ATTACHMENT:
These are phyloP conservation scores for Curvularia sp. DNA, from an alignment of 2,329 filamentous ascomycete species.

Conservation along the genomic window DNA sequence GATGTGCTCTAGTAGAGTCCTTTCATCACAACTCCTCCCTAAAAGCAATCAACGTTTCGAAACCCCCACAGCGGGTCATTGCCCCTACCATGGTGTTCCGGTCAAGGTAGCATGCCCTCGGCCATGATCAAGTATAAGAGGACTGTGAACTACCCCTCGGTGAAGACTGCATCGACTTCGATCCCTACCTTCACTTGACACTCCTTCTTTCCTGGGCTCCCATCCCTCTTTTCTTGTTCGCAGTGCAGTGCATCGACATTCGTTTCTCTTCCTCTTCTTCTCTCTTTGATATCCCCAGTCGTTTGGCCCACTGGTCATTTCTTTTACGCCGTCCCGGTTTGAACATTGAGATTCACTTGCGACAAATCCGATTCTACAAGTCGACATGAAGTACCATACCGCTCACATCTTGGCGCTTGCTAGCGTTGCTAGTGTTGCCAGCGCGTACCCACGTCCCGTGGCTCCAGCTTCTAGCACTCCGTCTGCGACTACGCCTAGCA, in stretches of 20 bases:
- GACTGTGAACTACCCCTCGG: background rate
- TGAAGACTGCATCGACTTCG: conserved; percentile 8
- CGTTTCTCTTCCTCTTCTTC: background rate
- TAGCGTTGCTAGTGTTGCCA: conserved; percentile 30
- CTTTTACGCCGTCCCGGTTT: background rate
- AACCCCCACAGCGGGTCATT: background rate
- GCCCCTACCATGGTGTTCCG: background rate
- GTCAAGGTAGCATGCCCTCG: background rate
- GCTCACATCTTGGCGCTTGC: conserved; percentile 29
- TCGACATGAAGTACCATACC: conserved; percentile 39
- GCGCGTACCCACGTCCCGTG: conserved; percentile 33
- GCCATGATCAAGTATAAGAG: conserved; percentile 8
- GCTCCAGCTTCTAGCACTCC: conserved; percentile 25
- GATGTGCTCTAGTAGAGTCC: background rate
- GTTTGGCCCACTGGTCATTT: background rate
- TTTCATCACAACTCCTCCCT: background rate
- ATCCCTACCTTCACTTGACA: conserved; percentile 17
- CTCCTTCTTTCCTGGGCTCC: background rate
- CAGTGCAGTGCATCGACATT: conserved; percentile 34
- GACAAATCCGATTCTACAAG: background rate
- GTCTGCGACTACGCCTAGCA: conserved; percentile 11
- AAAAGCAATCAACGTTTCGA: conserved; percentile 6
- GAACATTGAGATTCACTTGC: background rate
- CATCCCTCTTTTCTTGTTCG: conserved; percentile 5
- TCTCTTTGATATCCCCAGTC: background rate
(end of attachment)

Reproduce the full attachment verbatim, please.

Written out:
These are phyloP conservation scores for Curvularia sp. DNA, from an alignment of 2,329 filamentous ascomycete species.

Conservation along the genomic window DNA sequence GATGTGCTCTAGTAGAGTCCTTTCATCACAACTCCTCCCTAAAAGCAATCAACGTTTCGAAACCCCCACAGCGGGTCATTGCCCCTACCATGGTGTTCCGGTCAAGGTAGCATGCCCTCGGCCATGATCAAGTATAAGAGGACTGTGAACTACCCCTCGGTGAAGACTGCATCGACTTCGATCCCTACCTTCACTTGACACTCCTTCTTTCCTGGGCTCCCATCCCTCTTTTCTTGTTCGCAGTGCAGTGCATCGACATTCGTTTCTCTTCCTCTTCTTCTCTCTTTGATATCCCCAGTCGTTTGGCCCACTGGTCATTTCTTTTACGCCGTCCCGGTTTGAACATTGAGATTCACTTGCGACAAATCCGATTCTACAAGTCGACATGAAGTACCATACCGCTCACATCTTGGCGCTTGCTAGCGTTGCTAGTGTTGCCAGCGCGTACCCACGTCCCGTGGCTCCAGCTTCTAGCACTCCGTCTGCGACTACGCCTAGCA, in stretches of 20 bases:
- GACTGTGAACTACCCCTCGG: background rate
- TGAAGACTGCATCGACTTCG: conserved; percentile 8
- CGTTTCTCTTCCTCTTCTTC: background rate
- TAGCGTTGCTAGTGTTGCCA: conserved; percentile 30
- CTTTTACGCCGTCCCGGTTT: background rate
- AACCCCCACAGCGGGTCATT: background rate
- GCCCCTACCATGGTGTTCCG: background rate
- GTCAAGGTAGCATGCCCTCG: background rate
- GCTCACATCTTGGCGCTTGC: conserved; percentile 29
- TCGACATGAAGTACCATACC: conserved; percentile 39
- GCGCGTACCCACGTCCCGTG: conserved; percentile 33
- GCCATGATCAAGTATAAGAG: conserved; percentile 8
- GCTCCAGCTTCTAGCACTCC: conserved; percentile 25
- GATGTGCTCTAGTAGAGTCC: background rate
- GTTTGGCCCACTGGTCATTT: background rate
- TTTCATCACAACTCCTCCCT: background rate
- ATCCCTACCTTCACTTGACA: conserved; percentile 17
- CTCCTTCTTTCCTGGGCTCC: background rate
- CAGTGCAGTGCATCGACATT: conserved; percentile 34
- GACAAATCCGATTCTACAAG: background rate
- GTCTGCGACTACGCCTAGCA: conserved; percentile 11
- AAAAGCAATCAACGTTTCGA: conserved; percentile 6
- GAACATTGAGATTCACTTGC: background rate
- CATCCCTCTTTTCTTGTTCG: conserved; percentile 5
- TCTCTTTGATATCCCCAGTC: background rate